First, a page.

This story is featured in this week’s premier edition of Inman’s weekly newsletter, Property Portfolio. Every Tuesday, the newsletter explores the overlapping worlds of real estate professionals and the fast-growing property investment and management sector. Sign up to receive Property Portfolio here.
Property management — for most real estate brokers — seems to be the red-headed step child of services offered to consumers. According to NAR’s 2019 Profile of Real Estate Firms, only 7 percent of real estate brokerages specialize mainly in property management.
Of those who considered residential or commercial sales their main line of business, only 31 percent also offered property management to their clients.
Property management can be labor intensive, a legal minefield and seem like more trouble than it is worth. But with proper staffing and systems in place, property management can add another stream of income to your business — and set you apart from your competitors.
Benefits of adding a property management line
The homeownership rate in the United States is roughly 65 percent. Approximately 35 percent of our population does not occupy homes that they own. That’s a huge pool of potential clients not being served. Granted, some might be living at home or with others, but those who are renting — or need a rental — are a historically underserved market.
Not all offices or agents will return a phone call from a consumer who “just” wants a rental. But rental placements can be relatively quick money for an agent willing to work with them.
They normally have a fast need for a rental property, and this won’t be a six- or 12-month time frame from first contact to closing. New agents might especially find rentals lead to faster money, and they might help them bide their time before that first closing.
If your firm helps consumers find rentals, you’ll be working with clients who might form a long-term relationship with your office. Besides the benefit of placing a rental and taking a fee, keeping in touch with these renters means you will be top-of-mind if and when they are ready to buy.
Not all will move to that next step. Some will permanently rent or move on to another location, but a percentage will eventually decide to buy, and if you maintain that relationship, you’ll be their trusted real estate adviser — and buyer’s agent.
Adding property management to your brokerage offerings might attract new investor clients to your office. Some investors want help not just finding and closing new properties, but they want long-term help with collecting rents and managing the units.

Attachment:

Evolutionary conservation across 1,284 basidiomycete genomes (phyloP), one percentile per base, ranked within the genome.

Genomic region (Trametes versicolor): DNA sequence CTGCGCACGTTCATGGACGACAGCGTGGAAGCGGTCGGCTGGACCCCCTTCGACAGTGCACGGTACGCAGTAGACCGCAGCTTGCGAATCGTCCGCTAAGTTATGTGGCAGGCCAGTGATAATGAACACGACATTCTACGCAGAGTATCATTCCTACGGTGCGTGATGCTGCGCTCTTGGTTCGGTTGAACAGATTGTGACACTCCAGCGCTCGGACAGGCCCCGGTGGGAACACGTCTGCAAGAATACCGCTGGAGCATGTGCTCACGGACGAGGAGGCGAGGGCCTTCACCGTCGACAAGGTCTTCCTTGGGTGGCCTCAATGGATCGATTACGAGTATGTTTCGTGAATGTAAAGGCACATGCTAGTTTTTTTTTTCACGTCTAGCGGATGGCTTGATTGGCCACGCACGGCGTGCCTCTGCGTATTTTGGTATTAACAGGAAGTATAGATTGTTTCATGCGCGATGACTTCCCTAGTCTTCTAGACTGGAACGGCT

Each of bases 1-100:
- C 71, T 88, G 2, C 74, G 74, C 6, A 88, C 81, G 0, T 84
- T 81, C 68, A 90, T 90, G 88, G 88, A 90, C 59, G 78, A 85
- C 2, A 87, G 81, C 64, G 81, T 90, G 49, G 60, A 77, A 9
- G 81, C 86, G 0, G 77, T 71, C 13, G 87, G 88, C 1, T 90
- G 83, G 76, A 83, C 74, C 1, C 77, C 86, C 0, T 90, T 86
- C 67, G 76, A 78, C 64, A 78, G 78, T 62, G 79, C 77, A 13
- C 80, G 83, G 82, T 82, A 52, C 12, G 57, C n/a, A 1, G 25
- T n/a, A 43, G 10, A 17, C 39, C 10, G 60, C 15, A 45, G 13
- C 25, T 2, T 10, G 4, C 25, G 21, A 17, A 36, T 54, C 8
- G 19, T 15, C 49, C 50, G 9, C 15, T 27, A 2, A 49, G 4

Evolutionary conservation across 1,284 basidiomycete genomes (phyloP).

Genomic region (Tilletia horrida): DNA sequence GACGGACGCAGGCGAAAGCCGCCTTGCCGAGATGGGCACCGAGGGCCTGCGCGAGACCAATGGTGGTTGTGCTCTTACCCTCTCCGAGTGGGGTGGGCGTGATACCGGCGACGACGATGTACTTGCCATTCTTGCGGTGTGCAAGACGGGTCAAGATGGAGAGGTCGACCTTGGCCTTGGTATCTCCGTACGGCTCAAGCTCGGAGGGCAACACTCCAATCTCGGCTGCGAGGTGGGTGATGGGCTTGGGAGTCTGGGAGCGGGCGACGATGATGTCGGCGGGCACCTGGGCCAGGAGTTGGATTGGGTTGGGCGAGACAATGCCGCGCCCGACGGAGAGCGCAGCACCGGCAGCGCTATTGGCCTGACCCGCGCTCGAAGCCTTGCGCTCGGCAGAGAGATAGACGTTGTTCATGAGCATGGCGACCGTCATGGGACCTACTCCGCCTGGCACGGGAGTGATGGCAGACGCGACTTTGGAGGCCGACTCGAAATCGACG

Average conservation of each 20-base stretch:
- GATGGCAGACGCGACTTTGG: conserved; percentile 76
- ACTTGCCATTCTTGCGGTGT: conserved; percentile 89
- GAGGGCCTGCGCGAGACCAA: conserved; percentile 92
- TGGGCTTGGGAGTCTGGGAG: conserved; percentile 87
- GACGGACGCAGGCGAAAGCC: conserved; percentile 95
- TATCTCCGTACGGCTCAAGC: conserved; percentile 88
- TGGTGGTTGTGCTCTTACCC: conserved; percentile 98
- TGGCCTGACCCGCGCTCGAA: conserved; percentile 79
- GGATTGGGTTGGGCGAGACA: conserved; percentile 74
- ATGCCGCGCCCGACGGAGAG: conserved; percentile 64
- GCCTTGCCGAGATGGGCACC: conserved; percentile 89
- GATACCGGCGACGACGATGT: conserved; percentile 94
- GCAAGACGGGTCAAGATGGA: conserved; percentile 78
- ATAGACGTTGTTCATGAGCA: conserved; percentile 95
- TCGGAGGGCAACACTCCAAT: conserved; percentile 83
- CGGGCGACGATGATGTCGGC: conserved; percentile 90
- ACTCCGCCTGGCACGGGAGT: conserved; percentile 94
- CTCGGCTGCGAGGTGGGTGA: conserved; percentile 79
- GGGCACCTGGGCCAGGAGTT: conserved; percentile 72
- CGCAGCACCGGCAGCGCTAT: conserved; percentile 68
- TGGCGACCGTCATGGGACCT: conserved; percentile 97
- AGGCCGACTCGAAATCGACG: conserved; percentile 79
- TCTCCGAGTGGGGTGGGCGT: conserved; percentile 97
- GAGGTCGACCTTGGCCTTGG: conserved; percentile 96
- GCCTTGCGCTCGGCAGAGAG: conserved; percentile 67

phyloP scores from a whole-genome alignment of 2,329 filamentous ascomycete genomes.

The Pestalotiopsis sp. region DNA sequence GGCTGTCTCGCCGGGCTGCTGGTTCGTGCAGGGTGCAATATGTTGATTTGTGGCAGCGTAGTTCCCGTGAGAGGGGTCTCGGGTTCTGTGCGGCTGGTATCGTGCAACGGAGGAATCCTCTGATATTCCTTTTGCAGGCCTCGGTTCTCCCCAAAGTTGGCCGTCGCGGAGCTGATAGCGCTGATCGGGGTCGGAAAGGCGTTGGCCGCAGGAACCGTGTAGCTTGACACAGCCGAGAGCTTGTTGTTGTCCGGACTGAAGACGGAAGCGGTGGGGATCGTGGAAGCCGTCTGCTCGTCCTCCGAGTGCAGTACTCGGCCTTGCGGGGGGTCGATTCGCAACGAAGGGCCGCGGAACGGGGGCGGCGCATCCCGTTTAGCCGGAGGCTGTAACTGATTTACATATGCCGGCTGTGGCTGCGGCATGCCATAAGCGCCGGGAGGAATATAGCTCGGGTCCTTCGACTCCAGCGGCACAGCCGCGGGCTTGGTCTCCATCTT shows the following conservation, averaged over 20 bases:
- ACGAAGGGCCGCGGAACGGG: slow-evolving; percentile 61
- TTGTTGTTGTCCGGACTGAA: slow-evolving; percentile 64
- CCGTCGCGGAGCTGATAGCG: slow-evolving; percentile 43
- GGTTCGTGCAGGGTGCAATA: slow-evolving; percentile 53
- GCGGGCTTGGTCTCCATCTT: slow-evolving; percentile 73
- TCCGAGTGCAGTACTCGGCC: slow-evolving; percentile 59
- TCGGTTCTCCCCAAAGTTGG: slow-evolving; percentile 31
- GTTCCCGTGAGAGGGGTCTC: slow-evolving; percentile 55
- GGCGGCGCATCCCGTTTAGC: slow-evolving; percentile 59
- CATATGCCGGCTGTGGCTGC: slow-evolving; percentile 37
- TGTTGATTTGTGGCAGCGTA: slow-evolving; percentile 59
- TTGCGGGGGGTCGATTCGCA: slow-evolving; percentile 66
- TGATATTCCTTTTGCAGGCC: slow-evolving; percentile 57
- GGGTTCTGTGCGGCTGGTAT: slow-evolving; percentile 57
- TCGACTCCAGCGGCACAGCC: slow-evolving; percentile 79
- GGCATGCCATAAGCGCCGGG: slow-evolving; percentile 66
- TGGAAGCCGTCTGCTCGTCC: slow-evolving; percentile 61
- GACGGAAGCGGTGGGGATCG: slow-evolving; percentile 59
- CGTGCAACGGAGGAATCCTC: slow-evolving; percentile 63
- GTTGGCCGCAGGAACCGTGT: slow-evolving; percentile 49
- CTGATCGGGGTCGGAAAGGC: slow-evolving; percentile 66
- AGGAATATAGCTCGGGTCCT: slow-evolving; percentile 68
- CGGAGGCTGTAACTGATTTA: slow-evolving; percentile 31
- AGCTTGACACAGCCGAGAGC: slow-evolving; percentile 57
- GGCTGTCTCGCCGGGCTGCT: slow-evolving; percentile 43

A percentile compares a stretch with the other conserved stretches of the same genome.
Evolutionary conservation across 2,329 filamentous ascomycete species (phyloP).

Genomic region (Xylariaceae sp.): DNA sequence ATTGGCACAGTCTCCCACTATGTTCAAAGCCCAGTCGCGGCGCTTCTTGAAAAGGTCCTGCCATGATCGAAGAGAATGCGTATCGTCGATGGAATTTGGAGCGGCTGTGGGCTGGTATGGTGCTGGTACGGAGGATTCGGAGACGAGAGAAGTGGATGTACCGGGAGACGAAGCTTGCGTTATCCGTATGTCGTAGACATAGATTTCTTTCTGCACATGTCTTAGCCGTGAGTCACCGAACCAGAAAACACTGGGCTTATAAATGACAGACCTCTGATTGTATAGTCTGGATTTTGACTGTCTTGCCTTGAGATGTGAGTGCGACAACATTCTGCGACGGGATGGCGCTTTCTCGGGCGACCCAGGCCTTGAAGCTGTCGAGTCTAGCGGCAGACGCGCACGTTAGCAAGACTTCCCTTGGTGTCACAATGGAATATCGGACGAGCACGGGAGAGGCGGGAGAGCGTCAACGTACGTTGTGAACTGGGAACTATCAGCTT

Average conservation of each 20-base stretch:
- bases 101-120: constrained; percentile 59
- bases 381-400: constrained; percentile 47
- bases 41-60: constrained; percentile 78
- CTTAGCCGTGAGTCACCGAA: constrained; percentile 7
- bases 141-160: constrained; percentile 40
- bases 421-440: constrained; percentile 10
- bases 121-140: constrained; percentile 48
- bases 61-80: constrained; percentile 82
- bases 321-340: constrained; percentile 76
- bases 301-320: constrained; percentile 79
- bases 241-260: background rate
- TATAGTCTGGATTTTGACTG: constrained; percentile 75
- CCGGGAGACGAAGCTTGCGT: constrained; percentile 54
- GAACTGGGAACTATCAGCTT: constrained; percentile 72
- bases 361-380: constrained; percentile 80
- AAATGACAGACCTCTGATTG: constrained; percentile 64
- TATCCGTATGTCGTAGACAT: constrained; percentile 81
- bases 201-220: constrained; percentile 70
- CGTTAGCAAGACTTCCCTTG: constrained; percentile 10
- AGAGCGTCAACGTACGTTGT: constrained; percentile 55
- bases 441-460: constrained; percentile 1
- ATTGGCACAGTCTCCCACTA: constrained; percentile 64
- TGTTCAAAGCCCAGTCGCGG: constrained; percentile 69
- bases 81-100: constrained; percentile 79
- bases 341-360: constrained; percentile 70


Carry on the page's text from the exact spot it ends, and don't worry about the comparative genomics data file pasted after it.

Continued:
If you do not offer this end-to-end service, you might lose out on clients who find help elsewhere. Eventually many investors sell. Some find the business is harder than they thought and need to liquidate. If you are the one who sold them the buildings, and you are the one who is managing them as well, you’re most likely to be selling them when this need occurs.
I opened my office in 2007 at the peak of the market run and added a property management line in 2009. That stream of income helped us make it through the last real estate downturn. The income brought in through property management covered our rent and a little more.
As we became busier and the property management became overwhelming (honestly, too successful), we cut back and stopped adding new clients. Now as 2019 shows signs of future weakening and rumbles on the horizon of the market shifting, we are ramping up the division again.
If we hit a rough spot in 2020 or 2021, property management once again will cover the main bills.
Property management is hard. It can be frustrating, and it will increase your liability. Property management is one of the main factors in determining your errors and omissions insurance risk levels and will likely increase your E&O rates.
State reporting requirements can be strict, and you might have to have separate brokerage and property management accounts — both operating and expenses and escrow if you are handling security deposits. But as with all lines of business, diversification helps us survive.
Things to consider when adding property management